Networking Setup


#1

Enterprise customers frequently run iptables on their servers. If you need a quick
refresher on iptables, take a look at this quick tutorial.
Most installations of iptables have a default rule to deny traffic unless otherwise
allowed. This will often prevent your containers from connecting to each other. You
obviously don’t want this, but the customer environment is defaulting to deny everything.

Avoiding trouble with iptables

We want to help you avoid this problem on the next installation by clearly communicating
this requirement to your customers. Most
installation documentation
lists the ports that must be opened between the users and the server network, but not
internally. A common approach is to list the installation requirements like this:

- at least 8 cores and 16 GB of RAM
- inbound access to ports 8800, 80 and 443
- 250GB of SSD storage

To avoid iptables troubles, add a new bullet point to your requirements:

- internal communication on ports 3306, 6379 and 11211 on the server

This will help prepare your customer for the installation.

Your customer won’t want to open a Postgres or Redis port to everything and it’s a good
practice to allow them to write the most restrictive iptables rules possible. If all of
your containers run on a single host, the Replicated YML has the ability to define some
services to bind only to the docker0 interface, which generally isn’t routable off of
the single server. But this interface is still subjected to the iptables rules, and still
must be configured. Often, customers will be more willing to change iptables rules on
the docker0 interface than they would be to change them on the eth0 interface. When
you bind only to the docker0 interface, the ports won’t be available to port scan and
other vulnerability scans that will inevitably be run against your installation.

Detecting iptables trouble

Sometimes when your customer installs your software, things don’t work as well as they
have in all of your tests. Knowing how to troubleshoot to diagnose and quickly resolve
the problem is important. At Replicated, our goal is to make all of your installations
painless and successful, but there’s one piece that we can’t control – the customer’s
environment.

Most networking problems present themselves early during an installation. If your
containers appear to start and die quickly or Replicated won’t successfully start your
app but instead shows a message like this on the dashboard:

Port Timeout

it’s very possibly a networking problem. This is one of the easiest things to troubleshoot
and resolve, once you have some tools ready.

Basic Troubleshooting

Support Bundle

As always, the first place to start is by requesting a support bundle and examining it. You’ll
want to look at the docker stdout/stderr for your containers, and see if you are having a
communication problem between them. For example, if postgres is part of your stack, you
might find a message like this in your api container:

psql: could not connect to server: Connection refused Is the server running on host host.domain.com and accepting TCP/IP connections on port 5432?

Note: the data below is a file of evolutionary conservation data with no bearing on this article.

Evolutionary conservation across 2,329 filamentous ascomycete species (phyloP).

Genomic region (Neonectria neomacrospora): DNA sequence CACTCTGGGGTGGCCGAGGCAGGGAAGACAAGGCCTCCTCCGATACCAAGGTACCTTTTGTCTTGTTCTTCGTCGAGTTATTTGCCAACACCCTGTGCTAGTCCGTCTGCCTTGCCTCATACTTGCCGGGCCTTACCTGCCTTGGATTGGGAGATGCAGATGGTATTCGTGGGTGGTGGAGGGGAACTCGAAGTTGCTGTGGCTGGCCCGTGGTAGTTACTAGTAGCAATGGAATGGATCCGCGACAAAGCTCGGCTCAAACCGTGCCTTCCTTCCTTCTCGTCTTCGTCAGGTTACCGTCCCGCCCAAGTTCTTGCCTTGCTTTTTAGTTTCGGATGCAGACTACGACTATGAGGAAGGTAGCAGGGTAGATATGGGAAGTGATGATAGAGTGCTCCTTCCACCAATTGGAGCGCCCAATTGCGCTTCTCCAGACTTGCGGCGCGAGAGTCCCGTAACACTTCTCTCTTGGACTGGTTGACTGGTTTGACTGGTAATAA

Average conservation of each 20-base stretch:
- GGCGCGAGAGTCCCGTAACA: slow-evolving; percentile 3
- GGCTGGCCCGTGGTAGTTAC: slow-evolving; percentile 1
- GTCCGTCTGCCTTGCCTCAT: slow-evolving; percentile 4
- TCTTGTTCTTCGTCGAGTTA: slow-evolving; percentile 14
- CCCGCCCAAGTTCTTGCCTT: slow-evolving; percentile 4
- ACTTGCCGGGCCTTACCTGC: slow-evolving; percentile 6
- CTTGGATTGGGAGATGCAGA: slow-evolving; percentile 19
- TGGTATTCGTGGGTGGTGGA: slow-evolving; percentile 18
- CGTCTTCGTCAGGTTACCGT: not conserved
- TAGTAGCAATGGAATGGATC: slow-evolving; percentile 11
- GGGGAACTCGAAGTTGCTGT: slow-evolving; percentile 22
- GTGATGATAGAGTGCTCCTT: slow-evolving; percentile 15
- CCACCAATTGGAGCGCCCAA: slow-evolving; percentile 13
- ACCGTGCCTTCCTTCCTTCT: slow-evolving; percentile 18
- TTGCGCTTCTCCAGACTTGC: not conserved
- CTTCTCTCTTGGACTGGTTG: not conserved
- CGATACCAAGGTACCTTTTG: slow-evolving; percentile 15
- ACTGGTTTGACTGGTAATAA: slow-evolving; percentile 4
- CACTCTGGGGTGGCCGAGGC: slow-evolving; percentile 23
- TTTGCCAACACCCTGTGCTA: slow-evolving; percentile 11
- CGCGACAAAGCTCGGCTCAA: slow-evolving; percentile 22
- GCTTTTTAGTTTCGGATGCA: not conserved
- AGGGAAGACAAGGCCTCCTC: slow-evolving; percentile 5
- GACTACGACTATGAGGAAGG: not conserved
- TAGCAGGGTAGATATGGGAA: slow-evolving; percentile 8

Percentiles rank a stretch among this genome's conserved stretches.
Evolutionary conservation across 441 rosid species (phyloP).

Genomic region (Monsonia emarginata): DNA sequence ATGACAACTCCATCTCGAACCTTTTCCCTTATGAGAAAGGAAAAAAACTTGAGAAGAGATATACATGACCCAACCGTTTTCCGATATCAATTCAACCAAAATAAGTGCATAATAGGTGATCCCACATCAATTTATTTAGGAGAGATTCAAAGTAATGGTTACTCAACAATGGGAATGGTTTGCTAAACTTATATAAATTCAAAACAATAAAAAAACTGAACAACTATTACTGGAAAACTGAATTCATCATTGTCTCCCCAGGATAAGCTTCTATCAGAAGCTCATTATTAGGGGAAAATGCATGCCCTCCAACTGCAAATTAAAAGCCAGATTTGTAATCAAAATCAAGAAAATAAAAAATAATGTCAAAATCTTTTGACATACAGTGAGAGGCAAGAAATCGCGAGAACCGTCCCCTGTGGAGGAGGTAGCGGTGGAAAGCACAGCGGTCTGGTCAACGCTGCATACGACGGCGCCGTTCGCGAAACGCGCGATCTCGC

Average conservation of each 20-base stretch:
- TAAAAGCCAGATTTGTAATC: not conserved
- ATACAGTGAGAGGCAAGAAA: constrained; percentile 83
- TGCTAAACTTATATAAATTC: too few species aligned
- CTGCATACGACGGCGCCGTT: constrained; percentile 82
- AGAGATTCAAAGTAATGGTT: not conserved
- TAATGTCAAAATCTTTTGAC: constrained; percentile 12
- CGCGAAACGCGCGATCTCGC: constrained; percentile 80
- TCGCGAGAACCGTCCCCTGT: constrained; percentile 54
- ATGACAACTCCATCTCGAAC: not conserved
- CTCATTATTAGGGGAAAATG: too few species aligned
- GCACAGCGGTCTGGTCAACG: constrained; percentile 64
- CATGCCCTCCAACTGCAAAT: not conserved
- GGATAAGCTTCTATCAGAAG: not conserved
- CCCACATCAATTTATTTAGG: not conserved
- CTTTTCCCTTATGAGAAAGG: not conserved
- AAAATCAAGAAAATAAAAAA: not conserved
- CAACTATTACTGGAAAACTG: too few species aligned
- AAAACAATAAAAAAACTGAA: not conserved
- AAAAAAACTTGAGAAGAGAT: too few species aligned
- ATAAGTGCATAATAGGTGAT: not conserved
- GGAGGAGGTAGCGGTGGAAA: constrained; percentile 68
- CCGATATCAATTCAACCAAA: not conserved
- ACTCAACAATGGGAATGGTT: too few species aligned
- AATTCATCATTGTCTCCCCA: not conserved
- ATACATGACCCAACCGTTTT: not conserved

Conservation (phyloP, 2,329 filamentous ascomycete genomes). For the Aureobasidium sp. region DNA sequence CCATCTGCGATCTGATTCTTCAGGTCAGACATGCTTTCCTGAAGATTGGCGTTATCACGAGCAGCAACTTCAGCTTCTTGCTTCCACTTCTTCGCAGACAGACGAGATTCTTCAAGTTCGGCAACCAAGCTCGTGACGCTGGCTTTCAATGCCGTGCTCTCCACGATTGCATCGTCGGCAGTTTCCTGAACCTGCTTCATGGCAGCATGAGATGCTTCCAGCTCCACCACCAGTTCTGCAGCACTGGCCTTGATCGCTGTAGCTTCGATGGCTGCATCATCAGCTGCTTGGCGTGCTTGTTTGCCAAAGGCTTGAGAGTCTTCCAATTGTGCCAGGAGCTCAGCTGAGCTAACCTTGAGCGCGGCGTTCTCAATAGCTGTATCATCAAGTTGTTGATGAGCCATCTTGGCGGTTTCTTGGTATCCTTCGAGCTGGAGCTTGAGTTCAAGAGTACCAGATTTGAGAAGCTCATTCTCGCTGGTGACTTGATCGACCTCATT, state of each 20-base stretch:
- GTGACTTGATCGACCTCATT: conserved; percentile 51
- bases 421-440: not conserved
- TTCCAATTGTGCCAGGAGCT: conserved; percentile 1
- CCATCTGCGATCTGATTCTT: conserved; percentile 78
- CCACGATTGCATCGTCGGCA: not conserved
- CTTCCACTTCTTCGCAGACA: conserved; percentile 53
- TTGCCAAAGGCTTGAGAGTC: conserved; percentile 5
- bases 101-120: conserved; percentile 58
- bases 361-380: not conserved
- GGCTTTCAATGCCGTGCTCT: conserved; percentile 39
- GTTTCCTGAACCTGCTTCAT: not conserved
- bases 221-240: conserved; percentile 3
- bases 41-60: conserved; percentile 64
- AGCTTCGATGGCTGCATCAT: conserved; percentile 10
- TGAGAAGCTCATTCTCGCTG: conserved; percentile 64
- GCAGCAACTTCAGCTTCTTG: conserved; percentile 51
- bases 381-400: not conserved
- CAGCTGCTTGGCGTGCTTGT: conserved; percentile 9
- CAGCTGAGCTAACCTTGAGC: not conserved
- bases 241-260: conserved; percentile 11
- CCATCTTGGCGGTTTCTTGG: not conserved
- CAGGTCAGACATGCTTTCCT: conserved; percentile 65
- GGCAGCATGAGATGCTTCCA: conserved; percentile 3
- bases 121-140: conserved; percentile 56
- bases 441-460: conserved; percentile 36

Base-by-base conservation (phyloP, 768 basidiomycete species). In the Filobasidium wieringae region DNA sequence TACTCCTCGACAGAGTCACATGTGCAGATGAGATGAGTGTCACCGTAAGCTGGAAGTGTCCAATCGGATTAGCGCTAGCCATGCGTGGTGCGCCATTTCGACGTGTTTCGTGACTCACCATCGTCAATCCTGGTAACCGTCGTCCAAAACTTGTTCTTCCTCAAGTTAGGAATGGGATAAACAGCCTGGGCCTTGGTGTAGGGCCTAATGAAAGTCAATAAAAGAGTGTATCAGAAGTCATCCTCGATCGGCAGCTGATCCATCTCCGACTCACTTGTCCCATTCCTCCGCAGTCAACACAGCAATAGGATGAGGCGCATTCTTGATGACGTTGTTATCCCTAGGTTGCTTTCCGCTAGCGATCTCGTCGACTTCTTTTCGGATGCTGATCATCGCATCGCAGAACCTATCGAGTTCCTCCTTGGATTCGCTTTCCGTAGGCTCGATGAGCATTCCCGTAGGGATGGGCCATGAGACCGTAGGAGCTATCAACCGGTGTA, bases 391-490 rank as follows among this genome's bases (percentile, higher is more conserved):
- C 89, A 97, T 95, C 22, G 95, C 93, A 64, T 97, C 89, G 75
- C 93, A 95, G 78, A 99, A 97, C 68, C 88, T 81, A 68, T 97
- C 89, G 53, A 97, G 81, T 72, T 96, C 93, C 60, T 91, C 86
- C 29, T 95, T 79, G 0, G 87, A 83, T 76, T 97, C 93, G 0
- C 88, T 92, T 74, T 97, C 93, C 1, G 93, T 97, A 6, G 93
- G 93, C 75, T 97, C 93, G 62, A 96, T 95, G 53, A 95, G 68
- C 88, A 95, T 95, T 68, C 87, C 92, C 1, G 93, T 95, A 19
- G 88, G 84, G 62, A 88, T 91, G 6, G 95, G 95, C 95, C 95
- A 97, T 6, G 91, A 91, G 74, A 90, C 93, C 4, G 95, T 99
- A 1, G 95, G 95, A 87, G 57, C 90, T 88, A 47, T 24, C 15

But it’s weird, because you see postgres running. The container is there. You can even see port 5432
listening in the netstat output of the host in the support bundle. Why can’t this other container
establish a connection?

iptables

It’s almost always iptables.

Ad-hoc commands to confirm it’s iptables

On one recent troubleshooting session, the customer didn’t know if iptables might be causing the
problem. So we decided to test connectivity on docker0. It went something like this:

Customer: The app won’t start. It says “Error waiting for ports to enter listening state”.
Vendor: Can you send us a support bundle?
[pause for time to examine support bundle]
Vendor: Ok, I see that our rails app can’t connect to our MongoDB container. What’s the ip address of the docker0 interface on this server?
Customer: echo $(ip addr | grep docker0 -A5 | grep "inet " | head -n1 | cut -d “” -f3,2 | awk ‘{ print $2}’ | cut -d “/” -f1,1) says it’s 172.17.0.5.
Vendor: Uh, great? Can you try telnet 172.17.0.5 27017?
Customer: It connects. MongoDB is definitely listening.
Vendor: Ok, can you try to connect from inside a container too? Run docker run -it ubuntu /bin/bash and you’ll get a # prompt. Run the same telnet command in there.
Customer: It cannot connect from there. Ah. Let me edit my iptables ruleset.

Now the customer has a very simple, reproducible environment that doesn’t have the complexity of your
config files and envvars and everything else. They can simply change iptables and run the failing telnet
command until iptables is allowing the traffic.

Keep it updated

This problem will creep back up any time a new port is opened, or a new cache/database is used, or any
architecture change is deployed. The final step is to make sure you have a process to keep this
documentation current.

One idea we really like is to test your Replicated deployments on a server with iptables enabled. When
you add a new component or connection, it will fail until you edit the iptables configuration. This
will remind you to keep your docs updated and communicate the new port to your customers.